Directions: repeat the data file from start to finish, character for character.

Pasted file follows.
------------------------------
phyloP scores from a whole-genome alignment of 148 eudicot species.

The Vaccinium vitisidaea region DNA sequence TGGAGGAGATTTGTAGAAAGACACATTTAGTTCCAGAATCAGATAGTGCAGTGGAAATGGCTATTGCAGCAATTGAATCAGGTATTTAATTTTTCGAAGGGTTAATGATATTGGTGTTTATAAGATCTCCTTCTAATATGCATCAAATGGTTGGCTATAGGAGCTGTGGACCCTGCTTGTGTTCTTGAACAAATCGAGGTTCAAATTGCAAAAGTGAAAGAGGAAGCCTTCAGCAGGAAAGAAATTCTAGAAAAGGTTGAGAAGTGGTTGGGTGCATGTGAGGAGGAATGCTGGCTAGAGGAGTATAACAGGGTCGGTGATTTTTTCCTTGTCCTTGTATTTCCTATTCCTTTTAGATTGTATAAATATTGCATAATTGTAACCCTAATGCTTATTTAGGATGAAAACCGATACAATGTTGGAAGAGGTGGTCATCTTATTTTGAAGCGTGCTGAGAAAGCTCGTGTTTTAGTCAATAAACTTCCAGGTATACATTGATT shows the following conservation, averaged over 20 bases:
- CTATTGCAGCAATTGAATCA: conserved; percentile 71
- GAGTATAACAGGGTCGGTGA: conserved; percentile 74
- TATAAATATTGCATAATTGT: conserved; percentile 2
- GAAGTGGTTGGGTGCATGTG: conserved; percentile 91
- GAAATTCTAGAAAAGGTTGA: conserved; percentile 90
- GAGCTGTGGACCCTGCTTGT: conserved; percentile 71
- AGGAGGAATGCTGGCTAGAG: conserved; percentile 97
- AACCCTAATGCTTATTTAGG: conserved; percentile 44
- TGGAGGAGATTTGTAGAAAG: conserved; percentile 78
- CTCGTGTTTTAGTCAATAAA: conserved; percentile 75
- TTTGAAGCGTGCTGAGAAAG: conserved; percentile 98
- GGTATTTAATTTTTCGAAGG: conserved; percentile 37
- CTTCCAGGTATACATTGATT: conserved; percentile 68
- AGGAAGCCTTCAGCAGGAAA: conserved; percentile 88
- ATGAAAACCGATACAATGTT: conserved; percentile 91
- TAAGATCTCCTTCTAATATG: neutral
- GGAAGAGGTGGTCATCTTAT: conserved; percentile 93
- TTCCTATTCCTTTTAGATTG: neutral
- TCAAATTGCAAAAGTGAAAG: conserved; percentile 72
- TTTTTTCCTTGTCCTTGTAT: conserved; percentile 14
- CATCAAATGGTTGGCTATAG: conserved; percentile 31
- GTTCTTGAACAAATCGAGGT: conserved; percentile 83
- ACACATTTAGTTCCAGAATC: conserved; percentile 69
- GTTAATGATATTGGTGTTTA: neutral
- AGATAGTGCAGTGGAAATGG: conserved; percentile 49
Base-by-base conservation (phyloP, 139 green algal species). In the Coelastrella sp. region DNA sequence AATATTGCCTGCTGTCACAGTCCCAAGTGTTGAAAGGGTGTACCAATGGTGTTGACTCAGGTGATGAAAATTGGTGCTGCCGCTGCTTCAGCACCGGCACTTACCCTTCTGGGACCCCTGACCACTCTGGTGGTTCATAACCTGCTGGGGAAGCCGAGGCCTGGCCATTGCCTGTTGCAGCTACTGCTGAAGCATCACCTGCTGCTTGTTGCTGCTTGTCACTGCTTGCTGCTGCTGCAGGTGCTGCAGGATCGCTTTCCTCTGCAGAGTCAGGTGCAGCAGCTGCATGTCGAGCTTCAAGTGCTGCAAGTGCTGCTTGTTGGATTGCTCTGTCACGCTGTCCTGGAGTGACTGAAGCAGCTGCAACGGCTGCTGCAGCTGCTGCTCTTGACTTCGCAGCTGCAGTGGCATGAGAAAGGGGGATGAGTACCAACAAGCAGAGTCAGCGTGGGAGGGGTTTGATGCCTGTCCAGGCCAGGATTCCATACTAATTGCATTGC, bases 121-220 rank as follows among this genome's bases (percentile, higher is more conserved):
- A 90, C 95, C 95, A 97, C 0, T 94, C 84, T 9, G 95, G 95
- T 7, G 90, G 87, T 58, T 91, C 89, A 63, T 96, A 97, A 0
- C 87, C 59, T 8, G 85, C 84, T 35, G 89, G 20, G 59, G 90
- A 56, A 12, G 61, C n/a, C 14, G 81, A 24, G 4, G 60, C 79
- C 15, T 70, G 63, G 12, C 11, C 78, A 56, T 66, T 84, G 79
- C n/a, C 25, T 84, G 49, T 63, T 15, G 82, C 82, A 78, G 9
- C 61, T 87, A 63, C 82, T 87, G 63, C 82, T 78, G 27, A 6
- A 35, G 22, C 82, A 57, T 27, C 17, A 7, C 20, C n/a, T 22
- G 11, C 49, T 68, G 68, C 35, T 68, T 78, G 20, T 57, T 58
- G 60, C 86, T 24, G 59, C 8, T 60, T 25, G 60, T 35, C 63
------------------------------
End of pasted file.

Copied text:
phyloP scores from a whole-genome alignment of 148 eudicot species.

The Vaccinium vitisidaea region DNA sequence TGGAGGAGATTTGTAGAAAGACACATTTAGTTCCAGAATCAGATAGTGCAGTGGAAATGGCTATTGCAGCAATTGAATCAGGTATTTAATTTTTCGAAGGGTTAATGATATTGGTGTTTATAAGATCTCCTTCTAATATGCATCAAATGGTTGGCTATAGGAGCTGTGGACCCTGCTTGTGTTCTTGAACAAATCGAGGTTCAAATTGCAAAAGTGAAAGAGGAAGCCTTCAGCAGGAAAGAAATTCTAGAAAAGGTTGAGAAGTGGTTGGGTGCATGTGAGGAGGAATGCTGGCTAGAGGAGTATAACAGGGTCGGTGATTTTTTCCTTGTCCTTGTATTTCCTATTCCTTTTAGATTGTATAAATATTGCATAATTGTAACCCTAATGCTTATTTAGGATGAAAACCGATACAATGTTGGAAGAGGTGGTCATCTTATTTTGAAGCGTGCTGAGAAAGCTCGTGTTTTAGTCAATAAACTTCCAGGTATACATTGATT shows the following conservation, averaged over 20 bases:
- CTATTGCAGCAATTGAATCA: conserved; percentile 71
- GAGTATAACAGGGTCGGTGA: conserved; percentile 74
- TATAAATATTGCATAATTGT: conserved; percentile 2
- GAAGTGGTTGGGTGCATGTG: conserved; percentile 91
- GAAATTCTAGAAAAGGTTGA: conserved; percentile 90
- GAGCTGTGGACCCTGCTTGT: conserved; percentile 71
- AGGAGGAATGCTGGCTAGAG: conserved; percentile 97
- AACCCTAATGCTTATTTAGG: conserved; percentile 44
- TGGAGGAGATTTGTAGAAAG: conserved; percentile 78
- CTCGTGTTTTAGTCAATAAA: conserved; percentile 75
- TTTGAAGCGTGCTGAGAAAG: conserved; percentile 98
- GGTATTTAATTTTTCGAAGG: conserved; percentile 37
- CTTCCAGGTATACATTGATT: conserved; percentile 68
- AGGAAGCCTTCAGCAGGAAA: conserved; percentile 88
- ATGAAAACCGATACAATGTT: conserved; percentile 91
- TAAGATCTCCTTCTAATATG: neutral
- GGAAGAGGTGGTCATCTTAT: conserved; percentile 93
- TTCCTATTCCTTTTAGATTG: neutral
- TCAAATTGCAAAAGTGAAAG: conserved; percentile 72
- TTTTTTCCTTGTCCTTGTAT: conserved; percentile 14
- CATCAAATGGTTGGCTATAG: conserved; percentile 31
- GTTCTTGAACAAATCGAGGT: conserved; percentile 83
- ACACATTTAGTTCCAGAATC: conserved; percentile 69
- GTTAATGATATTGGTGTTTA: neutral
- AGATAGTGCAGTGGAAATGG: conserved; percentile 49
Base-by-base conservation (phyloP, 139 green algal species). In the Coelastrella sp. region DNA sequence AATATTGCCTGCTGTCACAGTCCCAAGTGTTGAAAGGGTGTACCAATGGTGTTGACTCAGGTGATGAAAATTGGTGCTGCCGCTGCTTCAGCACCGGCACTTACCCTTCTGGGACCCCTGACCACTCTGGTGGTTCATAACCTGCTGGGGAAGCCGAGGCCTGGCCATTGCCTGTTGCAGCTACTGCTGAAGCATCACCTGCTGCTTGTTGCTGCTTGTCACTGCTTGCTGCTGCTGCAGGTGCTGCAGGATCGCTTTCCTCTGCAGAGTCAGGTGCAGCAGCTGCATGTCGAGCTTCAAGTGCTGCAAGTGCTGCTTGTTGGATTGCTCTGTCACGCTGTCCTGGAGTGACTGAAGCAGCTGCAACGGCTGCTGCAGCTGCTGCTCTTGACTTCGCAGCTGCAGTGGCATGAGAAAGGGGGATGAGTACCAACAAGCAGAGTCAGCGTGGGAGGGGTTTGATGCCTGTCCAGGCCAGGATTCCATACTAATTGCATTGC, bases 121-220 rank as follows among this genome's bases (percentile, higher is more conserved):
- A 90, C 95, C 95, A 97, C 0, T 94, C 84, T 9, G 95, G 95
- T 7, G 90, G 87, T 58, T 91, C 89, A 63, T 96, A 97, A 0
- C 87, C 59, T 8, G 85, C 84, T 35, G 89, G 20, G 59, G 90
- A 56, A 12, G 61, C n/a, C 14, G 81, A 24, G 4, G 60, C 79
- C 15, T 70, G 63, G 12, C 11, C 78, A 56, T 66, T 84, G 79
- C n/a, C 25, T 84, G 49, T 63, T 15, G 82, C 82, A 78, G 9
- C 61, T 87, A 63, C 82, T 87, G 63, C 82, T 78, G 27, A 6
- A 35, G 22, C 82, A 57, T 27, C 17, A 7, C 20, C n/a, T 22
- G 11, C 49, T 68, G 68, C 35, T 68, T 78, G 20, T 57, T 58
- G 60, C 86, T 24, G 59, C 8, T 60, T 25, G 60, T 35, C 63